As a sci-fi action movie, it’s satisfying. The alien weapons range from not very different than ours to “HOLY CRAP!!!” The aliens themselves are no E.T. They are the Mariel boat people of their species. The last 20 minutes of the movie is essentially a running battle between the MNU toadies and Wikus, using a kind of Prawn Terminator and there is body parts shooting off in all sorts of nasty directions, generally accompanied by a spray of gore and ichors. Perhaps scariest of all, however, are the Nigerian gangsters who are ignorant, savage and utterly without a shred of decency. In that sense they have far more in common with the corporate monsters than the non-human ones.

For a movie that has so much going on in terms of subtext, there isn’t a whole lot of exploration of that. In essence, the filmmakers lay out the facts and events that transpire and let you make of them what you will. In that sense, it isn’t unlike an actual documentary, something that was no doubt intentional on the part of the producers (who include Peter Jackson, by the by).

I enjoyed the Johannesburg setting; it’s neat to see a movie set somewhere you don’t get to see explored too often by mainstream American cinema. I only recall Tsotsi and Stander as being set there, although I’m sure there are plenty of others. There is some lovely cinematography showing the cityscapes dominated by the mothership, as well as shots of the squalid ghetto.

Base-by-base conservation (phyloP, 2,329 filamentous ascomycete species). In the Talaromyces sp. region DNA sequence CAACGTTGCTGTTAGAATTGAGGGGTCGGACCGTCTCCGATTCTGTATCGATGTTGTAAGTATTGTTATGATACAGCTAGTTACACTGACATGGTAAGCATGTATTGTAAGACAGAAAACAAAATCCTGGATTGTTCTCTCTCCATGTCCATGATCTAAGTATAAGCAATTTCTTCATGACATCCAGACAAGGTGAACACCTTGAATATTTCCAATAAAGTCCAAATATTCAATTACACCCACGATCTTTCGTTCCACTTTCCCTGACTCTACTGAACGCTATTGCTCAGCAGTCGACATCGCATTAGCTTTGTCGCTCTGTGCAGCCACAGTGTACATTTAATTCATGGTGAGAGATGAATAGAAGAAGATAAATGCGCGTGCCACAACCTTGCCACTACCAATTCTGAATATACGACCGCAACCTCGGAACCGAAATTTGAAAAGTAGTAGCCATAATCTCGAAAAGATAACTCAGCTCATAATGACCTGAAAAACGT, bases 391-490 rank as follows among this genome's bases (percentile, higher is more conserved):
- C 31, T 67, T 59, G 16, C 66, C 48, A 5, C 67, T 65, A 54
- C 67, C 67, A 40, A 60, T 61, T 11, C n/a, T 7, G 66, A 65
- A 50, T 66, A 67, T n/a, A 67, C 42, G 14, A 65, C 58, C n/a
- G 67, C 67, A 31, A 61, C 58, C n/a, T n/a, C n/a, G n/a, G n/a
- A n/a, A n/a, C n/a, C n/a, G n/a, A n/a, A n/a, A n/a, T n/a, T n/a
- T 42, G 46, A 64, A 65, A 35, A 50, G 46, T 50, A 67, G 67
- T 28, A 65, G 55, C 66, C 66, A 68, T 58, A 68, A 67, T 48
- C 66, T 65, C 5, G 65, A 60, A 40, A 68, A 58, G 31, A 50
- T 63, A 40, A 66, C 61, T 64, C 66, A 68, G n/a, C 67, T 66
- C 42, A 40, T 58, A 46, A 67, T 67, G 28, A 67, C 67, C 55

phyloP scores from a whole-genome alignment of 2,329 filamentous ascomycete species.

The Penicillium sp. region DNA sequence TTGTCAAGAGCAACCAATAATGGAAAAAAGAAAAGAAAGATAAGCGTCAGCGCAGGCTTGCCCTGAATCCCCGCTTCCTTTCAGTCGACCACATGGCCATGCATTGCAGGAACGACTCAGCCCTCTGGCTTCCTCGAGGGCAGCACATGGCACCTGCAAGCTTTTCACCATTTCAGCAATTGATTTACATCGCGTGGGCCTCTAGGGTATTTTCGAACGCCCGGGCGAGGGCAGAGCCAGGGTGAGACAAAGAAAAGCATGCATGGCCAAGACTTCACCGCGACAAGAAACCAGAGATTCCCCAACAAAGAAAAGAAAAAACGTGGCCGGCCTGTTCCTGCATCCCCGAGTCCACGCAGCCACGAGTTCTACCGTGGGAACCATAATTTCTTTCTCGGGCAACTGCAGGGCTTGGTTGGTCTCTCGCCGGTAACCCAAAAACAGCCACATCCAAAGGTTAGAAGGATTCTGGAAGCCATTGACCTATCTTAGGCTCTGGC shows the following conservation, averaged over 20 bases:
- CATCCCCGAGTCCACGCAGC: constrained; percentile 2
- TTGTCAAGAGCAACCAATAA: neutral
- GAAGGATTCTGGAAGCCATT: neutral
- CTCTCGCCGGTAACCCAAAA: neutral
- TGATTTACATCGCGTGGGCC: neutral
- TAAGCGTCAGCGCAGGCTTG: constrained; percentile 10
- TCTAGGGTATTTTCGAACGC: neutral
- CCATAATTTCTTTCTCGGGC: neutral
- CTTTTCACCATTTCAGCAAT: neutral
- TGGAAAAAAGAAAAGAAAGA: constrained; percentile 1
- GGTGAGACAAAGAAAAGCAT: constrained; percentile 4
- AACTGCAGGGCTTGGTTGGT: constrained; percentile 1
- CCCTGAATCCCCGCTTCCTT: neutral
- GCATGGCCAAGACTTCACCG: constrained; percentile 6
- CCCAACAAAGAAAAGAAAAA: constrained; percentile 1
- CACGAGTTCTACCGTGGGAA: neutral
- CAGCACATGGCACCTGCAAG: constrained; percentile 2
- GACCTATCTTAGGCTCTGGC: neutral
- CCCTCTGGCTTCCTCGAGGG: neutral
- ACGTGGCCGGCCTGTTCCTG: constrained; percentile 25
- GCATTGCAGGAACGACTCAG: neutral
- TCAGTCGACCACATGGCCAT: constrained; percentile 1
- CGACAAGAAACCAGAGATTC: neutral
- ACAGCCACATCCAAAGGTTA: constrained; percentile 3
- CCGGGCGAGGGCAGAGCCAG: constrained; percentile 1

I liked this movie quite a lot. The filmmakers don’t waste a moment in this movie, which is something some veteran moviemakers can’t say. I doubt it’ll be remembered as a benchmark in sci-fi cinema, but nobody will leave the multiplex feeling disappointed. Mission accomplished!

REASONS TO GO: The faux-documentary style creates a heightened sense of realism. Excellent CGI, believable aliens, impressive weapons and some very nice action sequences make this a nice little thrill ride.

REASONS TO STAY: Some of the dialogue is a bit hard to understand. There are some truly stomach-churning moments for those who are sensitive to such things.

FAMILY VALUES: There’s a good deal of violence and truly loathsome aliens who may cause some nightmares for the wee crowd. There’s also a good deal of crude language.

TRIVIAL PURSUIT: Sharlto Copley is not a professional actor, nor has he any plans to continue pursuing a career in the field; all of his lines are ad-libbed.

HOME OR THEATER: Some of the shots of the mothership hovering over Johannesburg are best appreciated on the big screen.


TOMORROW: The Time Traveller’s Wife